Legal pot isn‘t a threat to public health or safety, doctors tell Senate
published on June 26, 2018 by Nicholas Russell in Richland Standard
VANCOUVER — There‘s little evidence that legalized marijuana poses a threat to public health and safety, and there may be benefits, says a new study from Canadian doctors and researchers.
The report, submitted to the Senate this week, outlines the positive and negative impacts legalization has had in other jurisdictions.
“It hasn‘t been a public health disaster or crisis yet, but there are some key areas that we need to watch,” said Rebecca Haines-Saah, a public health specialist at the University of Calgary and one of the report‘s authors.
The federal government has promised to legalize recreational marijuana later this year under Bill C-45, which is expected to go to a final vote in the upper house Thursday.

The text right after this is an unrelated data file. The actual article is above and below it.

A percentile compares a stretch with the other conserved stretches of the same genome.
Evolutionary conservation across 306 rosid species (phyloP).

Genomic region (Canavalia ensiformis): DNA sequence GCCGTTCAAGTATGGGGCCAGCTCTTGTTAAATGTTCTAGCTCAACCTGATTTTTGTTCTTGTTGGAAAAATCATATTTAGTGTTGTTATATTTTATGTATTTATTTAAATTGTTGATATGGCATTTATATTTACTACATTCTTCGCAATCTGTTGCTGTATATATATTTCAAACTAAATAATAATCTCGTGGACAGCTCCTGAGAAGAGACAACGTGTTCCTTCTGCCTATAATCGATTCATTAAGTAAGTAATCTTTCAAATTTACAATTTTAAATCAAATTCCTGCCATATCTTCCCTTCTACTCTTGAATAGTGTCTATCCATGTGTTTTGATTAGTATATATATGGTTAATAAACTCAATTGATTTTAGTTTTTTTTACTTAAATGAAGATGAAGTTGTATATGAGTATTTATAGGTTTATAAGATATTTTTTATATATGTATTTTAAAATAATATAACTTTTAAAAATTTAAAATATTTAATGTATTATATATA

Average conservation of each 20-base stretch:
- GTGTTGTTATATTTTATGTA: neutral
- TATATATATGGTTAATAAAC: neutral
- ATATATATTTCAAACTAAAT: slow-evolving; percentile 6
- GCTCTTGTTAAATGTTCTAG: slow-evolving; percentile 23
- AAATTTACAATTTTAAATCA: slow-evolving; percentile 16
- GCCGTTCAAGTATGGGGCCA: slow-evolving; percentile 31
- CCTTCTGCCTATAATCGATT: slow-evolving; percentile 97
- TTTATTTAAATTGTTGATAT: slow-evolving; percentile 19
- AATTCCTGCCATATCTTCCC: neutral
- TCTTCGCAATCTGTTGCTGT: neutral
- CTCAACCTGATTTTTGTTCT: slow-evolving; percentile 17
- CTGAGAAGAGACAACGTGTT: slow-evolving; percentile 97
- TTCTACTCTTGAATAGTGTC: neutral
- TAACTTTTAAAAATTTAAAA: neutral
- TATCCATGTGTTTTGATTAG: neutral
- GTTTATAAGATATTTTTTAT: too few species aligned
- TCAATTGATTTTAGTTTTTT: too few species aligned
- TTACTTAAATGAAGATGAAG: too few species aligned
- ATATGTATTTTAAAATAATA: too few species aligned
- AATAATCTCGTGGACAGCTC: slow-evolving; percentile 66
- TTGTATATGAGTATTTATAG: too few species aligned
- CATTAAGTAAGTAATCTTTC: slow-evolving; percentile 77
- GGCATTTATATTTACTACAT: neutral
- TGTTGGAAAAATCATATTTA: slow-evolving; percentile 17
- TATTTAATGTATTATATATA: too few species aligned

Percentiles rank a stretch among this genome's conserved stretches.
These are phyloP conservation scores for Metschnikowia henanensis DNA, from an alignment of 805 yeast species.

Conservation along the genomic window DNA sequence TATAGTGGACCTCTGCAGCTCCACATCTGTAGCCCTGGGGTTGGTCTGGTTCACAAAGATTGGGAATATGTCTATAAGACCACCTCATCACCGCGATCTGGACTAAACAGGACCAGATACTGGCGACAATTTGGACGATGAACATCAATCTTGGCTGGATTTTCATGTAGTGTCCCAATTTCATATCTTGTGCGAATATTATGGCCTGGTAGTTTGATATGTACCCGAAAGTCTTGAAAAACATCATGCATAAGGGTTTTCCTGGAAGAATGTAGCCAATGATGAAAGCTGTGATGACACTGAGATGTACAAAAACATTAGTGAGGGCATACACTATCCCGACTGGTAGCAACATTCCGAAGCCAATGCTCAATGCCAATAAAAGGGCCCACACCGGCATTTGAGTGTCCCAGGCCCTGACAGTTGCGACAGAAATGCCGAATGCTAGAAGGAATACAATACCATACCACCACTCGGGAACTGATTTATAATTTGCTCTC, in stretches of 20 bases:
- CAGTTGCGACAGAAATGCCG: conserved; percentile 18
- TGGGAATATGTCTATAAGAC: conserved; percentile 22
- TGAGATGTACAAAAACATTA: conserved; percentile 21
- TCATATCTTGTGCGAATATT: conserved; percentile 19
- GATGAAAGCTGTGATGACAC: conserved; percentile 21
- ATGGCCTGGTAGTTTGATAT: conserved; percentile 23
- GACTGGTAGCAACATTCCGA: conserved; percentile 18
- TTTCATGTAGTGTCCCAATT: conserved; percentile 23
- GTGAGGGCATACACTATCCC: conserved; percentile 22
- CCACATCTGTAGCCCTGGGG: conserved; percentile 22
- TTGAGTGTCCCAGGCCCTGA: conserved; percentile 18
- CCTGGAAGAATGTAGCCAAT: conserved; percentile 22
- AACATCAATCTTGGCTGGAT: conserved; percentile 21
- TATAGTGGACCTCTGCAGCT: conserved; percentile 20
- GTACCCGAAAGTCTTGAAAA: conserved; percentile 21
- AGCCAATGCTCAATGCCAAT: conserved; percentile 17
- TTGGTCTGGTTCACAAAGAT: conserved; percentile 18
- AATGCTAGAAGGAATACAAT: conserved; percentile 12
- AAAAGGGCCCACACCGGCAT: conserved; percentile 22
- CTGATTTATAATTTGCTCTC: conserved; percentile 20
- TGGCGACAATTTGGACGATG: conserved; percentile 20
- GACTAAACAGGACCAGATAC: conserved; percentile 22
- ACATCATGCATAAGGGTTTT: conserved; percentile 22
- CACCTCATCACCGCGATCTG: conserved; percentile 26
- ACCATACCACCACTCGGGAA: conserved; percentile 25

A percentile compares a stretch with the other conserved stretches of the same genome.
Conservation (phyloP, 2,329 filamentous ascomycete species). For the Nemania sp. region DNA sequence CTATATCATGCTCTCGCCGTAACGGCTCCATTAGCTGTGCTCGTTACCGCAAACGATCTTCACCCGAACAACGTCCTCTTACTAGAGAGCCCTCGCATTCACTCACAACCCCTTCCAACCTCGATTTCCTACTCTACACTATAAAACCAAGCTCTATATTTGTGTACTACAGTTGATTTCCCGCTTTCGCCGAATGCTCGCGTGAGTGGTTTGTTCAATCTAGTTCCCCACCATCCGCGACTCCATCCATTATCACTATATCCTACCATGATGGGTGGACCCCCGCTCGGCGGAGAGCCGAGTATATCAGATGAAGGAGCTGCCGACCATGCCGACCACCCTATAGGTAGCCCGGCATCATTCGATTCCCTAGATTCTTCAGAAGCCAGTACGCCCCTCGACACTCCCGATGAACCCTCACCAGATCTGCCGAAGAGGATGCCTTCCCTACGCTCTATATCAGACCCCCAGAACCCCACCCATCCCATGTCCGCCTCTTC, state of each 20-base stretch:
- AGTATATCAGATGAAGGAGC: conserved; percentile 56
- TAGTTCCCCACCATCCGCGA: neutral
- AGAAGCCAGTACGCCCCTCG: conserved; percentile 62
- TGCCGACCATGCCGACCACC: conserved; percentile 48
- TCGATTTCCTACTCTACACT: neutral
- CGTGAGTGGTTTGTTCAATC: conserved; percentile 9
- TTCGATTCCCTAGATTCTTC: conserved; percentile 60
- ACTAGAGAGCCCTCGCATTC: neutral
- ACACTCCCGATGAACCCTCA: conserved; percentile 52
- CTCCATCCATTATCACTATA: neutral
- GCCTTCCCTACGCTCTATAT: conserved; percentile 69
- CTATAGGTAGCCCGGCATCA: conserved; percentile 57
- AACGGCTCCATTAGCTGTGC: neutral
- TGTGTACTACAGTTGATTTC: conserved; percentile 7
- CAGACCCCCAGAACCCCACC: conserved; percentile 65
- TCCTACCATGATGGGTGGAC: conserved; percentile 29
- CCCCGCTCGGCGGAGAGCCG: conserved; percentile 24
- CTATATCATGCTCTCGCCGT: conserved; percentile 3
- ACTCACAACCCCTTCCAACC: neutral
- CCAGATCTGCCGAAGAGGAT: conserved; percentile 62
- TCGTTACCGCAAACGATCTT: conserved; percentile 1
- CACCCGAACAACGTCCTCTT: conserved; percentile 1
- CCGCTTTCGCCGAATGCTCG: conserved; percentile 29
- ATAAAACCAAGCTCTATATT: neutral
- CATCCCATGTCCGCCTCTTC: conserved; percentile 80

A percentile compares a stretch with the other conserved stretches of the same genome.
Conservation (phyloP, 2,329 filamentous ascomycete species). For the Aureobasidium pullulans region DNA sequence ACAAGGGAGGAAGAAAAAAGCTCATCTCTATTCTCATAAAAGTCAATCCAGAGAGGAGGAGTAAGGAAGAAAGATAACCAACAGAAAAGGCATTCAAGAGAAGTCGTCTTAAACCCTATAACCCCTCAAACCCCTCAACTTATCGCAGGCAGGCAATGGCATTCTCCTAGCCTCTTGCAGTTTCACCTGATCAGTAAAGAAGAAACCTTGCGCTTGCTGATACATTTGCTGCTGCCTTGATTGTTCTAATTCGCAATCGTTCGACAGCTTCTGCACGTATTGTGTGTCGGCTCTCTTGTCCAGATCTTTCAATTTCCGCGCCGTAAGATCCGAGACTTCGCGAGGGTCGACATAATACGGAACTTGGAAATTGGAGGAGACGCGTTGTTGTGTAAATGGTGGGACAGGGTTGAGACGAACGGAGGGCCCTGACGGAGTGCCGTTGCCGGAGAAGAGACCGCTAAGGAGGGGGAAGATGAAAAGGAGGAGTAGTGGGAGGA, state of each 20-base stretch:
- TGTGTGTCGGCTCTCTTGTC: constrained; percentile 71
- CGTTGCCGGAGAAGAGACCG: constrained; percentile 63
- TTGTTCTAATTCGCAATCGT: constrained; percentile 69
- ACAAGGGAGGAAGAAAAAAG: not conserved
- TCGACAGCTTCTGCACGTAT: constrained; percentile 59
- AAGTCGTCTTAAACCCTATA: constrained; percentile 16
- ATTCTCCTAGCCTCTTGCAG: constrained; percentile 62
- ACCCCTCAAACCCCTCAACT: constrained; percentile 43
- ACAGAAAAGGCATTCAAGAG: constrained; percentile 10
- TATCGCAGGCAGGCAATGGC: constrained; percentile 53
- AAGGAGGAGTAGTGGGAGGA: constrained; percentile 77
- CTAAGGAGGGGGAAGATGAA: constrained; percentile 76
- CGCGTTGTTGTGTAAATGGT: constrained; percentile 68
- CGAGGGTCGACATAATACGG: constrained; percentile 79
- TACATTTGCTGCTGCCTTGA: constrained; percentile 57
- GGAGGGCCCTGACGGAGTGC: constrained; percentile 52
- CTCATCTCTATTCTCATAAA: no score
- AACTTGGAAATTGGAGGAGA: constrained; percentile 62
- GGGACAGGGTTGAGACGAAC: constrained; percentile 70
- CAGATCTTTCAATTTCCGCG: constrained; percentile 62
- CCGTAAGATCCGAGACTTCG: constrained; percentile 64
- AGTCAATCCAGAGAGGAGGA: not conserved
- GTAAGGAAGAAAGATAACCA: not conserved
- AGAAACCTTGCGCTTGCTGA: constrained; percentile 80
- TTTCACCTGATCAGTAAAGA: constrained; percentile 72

Dr. M.J. Milloy with the B.C. Centre on Substance Use worked on the study and said researchers did not find significant declines in road safety in American states where marijuana had been legalized, but they did find a drop in alcohol sales.
They also found that rates of fatal opioid overdoses went down in some places.
“There is evidence to suggest that when legal cannabis is available, people substitute that for other substances,” he said.
“We are hopeful that we might see some of the same benefits here.”
B.C. declared a public health emergency because of overdose deaths in April 2016. The provincial coroner‘s service has said there were more than 1,400 fatal overdoses across B.C. last year.View the full article